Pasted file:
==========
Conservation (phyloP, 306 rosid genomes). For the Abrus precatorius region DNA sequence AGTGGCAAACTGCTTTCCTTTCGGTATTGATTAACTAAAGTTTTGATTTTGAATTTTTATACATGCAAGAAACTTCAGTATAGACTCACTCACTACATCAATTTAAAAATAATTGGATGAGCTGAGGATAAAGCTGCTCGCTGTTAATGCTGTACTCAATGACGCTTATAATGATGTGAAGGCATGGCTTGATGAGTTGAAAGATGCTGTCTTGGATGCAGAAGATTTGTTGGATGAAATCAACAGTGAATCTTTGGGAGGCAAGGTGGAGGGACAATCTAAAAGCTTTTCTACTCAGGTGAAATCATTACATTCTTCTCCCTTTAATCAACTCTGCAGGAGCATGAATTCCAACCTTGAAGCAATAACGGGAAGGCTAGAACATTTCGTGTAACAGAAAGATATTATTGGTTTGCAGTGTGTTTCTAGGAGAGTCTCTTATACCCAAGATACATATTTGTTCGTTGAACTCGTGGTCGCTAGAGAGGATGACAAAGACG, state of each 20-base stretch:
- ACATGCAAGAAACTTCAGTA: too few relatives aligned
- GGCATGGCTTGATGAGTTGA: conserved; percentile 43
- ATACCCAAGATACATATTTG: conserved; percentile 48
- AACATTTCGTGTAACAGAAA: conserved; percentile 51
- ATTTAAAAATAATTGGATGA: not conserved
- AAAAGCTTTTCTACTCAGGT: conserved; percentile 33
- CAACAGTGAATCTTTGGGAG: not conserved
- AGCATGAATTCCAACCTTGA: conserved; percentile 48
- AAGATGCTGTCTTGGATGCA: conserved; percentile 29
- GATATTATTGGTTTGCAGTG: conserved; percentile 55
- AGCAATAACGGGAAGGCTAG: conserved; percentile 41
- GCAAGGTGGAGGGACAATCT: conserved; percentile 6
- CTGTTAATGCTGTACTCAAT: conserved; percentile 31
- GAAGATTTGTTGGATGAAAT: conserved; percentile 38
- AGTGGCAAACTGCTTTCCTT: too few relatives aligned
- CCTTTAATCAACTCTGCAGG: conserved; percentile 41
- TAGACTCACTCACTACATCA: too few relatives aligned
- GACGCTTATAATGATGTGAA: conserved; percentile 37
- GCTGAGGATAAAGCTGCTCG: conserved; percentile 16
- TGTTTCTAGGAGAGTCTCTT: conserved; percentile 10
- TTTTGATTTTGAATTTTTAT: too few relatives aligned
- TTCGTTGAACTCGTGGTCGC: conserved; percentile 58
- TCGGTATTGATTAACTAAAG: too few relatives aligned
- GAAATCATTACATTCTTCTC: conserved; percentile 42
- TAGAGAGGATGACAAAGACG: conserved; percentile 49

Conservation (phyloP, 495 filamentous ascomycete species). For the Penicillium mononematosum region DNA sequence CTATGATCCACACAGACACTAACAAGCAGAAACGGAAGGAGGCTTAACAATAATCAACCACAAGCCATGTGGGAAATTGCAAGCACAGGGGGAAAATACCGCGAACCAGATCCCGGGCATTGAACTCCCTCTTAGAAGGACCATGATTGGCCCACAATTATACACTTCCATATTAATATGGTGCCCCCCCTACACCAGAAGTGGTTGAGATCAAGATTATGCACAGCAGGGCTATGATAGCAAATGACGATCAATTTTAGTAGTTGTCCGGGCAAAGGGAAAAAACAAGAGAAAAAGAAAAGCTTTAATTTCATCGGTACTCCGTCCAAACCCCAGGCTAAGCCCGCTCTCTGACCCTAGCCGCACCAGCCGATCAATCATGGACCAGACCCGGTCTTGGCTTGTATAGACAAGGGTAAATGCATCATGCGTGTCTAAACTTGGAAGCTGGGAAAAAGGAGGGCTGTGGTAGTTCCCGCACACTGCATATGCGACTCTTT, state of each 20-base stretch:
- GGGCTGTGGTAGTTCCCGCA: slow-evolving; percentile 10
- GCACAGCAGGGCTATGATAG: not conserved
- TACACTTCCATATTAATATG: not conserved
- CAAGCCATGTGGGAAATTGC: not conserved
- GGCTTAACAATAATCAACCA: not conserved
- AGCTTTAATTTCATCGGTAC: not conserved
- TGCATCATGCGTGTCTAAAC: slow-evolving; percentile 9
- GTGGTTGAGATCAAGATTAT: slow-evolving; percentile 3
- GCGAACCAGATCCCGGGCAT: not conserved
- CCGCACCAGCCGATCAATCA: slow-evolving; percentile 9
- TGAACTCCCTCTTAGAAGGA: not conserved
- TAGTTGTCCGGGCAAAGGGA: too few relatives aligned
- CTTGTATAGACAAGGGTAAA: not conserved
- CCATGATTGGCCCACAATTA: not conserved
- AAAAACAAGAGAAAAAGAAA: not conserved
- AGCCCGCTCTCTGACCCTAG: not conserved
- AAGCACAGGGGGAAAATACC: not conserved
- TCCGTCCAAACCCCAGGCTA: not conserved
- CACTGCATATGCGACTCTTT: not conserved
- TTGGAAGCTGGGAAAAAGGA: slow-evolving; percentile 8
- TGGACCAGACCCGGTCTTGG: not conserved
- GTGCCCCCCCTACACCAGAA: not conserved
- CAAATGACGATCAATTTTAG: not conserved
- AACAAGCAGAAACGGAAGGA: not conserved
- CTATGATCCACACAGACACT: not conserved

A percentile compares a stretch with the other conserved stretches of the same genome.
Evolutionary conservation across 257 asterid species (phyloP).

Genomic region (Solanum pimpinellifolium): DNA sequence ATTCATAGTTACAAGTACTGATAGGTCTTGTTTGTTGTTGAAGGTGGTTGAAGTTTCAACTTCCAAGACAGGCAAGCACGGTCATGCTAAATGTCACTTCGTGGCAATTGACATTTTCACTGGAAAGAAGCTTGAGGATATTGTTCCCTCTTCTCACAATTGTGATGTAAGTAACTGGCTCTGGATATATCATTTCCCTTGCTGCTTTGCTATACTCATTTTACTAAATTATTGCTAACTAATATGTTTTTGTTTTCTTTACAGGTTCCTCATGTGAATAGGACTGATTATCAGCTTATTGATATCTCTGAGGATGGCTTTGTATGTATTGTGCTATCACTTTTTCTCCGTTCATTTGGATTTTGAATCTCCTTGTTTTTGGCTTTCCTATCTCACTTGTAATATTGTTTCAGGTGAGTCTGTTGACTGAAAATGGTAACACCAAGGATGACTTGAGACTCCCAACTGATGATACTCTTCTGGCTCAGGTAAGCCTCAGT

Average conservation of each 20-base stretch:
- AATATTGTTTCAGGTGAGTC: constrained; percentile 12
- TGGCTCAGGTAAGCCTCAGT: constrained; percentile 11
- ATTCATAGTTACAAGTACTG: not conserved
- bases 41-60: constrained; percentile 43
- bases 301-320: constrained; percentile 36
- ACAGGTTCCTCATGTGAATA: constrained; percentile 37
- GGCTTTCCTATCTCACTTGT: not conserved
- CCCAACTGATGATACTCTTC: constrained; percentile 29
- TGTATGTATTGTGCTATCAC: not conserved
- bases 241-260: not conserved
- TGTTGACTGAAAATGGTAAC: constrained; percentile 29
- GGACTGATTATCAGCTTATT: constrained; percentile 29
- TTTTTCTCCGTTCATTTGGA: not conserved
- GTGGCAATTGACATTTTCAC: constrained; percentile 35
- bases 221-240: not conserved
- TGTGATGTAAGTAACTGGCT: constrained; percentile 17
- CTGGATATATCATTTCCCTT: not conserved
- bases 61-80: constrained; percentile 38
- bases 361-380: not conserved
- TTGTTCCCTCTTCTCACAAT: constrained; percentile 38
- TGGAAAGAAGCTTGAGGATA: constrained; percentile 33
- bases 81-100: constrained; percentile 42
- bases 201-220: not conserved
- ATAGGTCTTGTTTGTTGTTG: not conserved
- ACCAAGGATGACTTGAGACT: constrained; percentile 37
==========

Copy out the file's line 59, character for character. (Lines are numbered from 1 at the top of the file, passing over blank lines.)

- ATTCATAGTTACAAGTACTG: not conserved